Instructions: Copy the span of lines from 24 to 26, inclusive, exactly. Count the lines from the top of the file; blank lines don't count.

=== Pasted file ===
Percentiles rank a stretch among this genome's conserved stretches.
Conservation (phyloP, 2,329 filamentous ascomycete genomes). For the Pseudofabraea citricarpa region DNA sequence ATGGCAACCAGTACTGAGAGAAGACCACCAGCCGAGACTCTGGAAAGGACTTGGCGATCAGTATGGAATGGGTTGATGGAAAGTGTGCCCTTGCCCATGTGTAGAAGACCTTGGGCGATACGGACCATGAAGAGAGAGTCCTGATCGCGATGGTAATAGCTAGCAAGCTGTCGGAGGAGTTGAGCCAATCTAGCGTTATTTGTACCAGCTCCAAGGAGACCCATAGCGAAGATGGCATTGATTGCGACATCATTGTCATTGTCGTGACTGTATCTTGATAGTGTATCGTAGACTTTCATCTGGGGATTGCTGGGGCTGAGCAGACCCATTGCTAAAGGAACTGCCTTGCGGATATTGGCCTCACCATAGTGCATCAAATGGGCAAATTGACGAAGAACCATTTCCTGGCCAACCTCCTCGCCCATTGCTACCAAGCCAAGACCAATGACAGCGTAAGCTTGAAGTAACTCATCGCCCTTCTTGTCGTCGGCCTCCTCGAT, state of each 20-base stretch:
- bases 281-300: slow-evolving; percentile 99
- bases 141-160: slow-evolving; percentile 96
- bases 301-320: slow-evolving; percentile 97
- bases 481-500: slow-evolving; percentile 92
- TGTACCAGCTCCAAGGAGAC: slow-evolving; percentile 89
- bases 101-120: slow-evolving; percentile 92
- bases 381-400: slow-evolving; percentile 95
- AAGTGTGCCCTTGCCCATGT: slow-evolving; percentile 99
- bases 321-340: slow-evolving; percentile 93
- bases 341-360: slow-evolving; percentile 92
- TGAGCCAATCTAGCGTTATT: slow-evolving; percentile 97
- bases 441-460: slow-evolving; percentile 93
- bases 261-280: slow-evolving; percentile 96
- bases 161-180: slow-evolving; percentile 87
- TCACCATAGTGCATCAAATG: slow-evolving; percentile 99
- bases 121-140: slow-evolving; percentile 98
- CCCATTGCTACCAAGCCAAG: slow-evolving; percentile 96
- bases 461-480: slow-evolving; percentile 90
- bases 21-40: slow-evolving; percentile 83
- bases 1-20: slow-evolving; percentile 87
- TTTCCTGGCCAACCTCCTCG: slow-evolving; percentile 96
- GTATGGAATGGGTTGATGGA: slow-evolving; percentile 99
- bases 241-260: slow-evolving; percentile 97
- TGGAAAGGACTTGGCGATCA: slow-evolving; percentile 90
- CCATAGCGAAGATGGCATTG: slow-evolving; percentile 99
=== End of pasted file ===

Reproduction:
- GTATGGAATGGGTTGATGGA: slow-evolving; percentile 99
- bases 241-260: slow-evolving; percentile 97
- TGGAAAGGACTTGGCGATCA: slow-evolving; percentile 90